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American Passages: A Literary SurveyUnit IndexAmerican Passages Home
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5. Masculine Heroes   



13. Southern Renaissance

•  Unit Overview
•  Using the Video
•  Authors
•  Timeline
•  Activities
- Overview Questions
- Video
Activities
- Author
Activities
- Context
Activities
- Creative Response
- PBL Projects

Activities: Author Activities


Robert Penn Warren - Teaching Tips

Back Back to Robert Penn Warren Activities
  • "Bearded Oaks," one of Warren's early poems, provides a good starting point for students. You might begin by trying to get students to think about the somewhat incongruous imagery within the poem: Where is the poem set? Who is the poem about? What doesn't seem to fit with this description of people "waiting" in the grass? Break your students into groups. Ask one group to describe the characters in the poem--who are they and what are they doing? Have the other group describe the poem's settings in their own words--what are the different settings, and how do they affect the meaning of the poem? Finally, have the groups work together to match the characters with the settings to arrive at a better idea of the meaning of the poem. Try to guide your students toward the poem's metaphysical concerns, its meditation on the inevitability of decay, and its fear that true human communication may not be possible. What does the allusion to an underwater setting suggest? What happens to organic matter under water? What is the significance of the "debate" that is "voiceless" here?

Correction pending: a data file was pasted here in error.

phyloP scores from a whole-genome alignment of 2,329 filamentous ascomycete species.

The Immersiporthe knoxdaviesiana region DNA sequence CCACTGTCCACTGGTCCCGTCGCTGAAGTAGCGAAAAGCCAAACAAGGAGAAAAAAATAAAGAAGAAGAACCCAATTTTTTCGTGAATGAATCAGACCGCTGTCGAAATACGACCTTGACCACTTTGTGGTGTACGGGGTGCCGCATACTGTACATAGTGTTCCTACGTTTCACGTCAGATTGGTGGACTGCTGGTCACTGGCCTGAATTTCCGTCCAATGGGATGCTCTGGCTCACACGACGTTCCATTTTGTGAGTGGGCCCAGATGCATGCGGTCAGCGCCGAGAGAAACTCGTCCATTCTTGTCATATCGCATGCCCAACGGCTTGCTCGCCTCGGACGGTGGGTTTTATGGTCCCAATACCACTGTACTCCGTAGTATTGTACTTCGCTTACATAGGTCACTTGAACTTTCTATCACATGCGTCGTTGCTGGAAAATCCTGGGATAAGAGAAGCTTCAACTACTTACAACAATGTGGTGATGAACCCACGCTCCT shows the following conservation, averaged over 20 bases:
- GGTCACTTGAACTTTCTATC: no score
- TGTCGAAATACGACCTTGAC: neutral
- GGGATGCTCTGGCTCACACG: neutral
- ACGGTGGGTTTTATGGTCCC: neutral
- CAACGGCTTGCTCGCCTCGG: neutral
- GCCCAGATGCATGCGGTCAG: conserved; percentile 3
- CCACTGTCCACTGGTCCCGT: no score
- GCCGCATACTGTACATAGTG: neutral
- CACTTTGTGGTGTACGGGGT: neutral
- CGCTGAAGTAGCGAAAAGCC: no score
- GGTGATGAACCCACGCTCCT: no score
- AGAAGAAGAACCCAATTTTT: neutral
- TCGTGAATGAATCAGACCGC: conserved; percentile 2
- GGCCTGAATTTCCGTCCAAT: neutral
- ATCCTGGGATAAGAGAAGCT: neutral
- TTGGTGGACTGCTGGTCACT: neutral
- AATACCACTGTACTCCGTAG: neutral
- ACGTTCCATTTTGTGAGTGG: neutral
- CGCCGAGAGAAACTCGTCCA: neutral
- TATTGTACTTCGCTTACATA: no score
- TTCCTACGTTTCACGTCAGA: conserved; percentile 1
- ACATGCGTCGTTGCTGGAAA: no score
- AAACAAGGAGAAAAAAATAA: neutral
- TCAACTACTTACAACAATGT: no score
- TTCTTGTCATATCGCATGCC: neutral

• In poems such as "Audubon," Warren turned his lifelong interest in history into an exploration of the human condition. After they've read "Audubon," ask your students to recreate the poem in prose, paying attention to the dual nature of the poem. What history does the poem recount? What is the story of human nature it seems to be telling? Have your students write a short (one-page) prose story that attempts to capture these histories.




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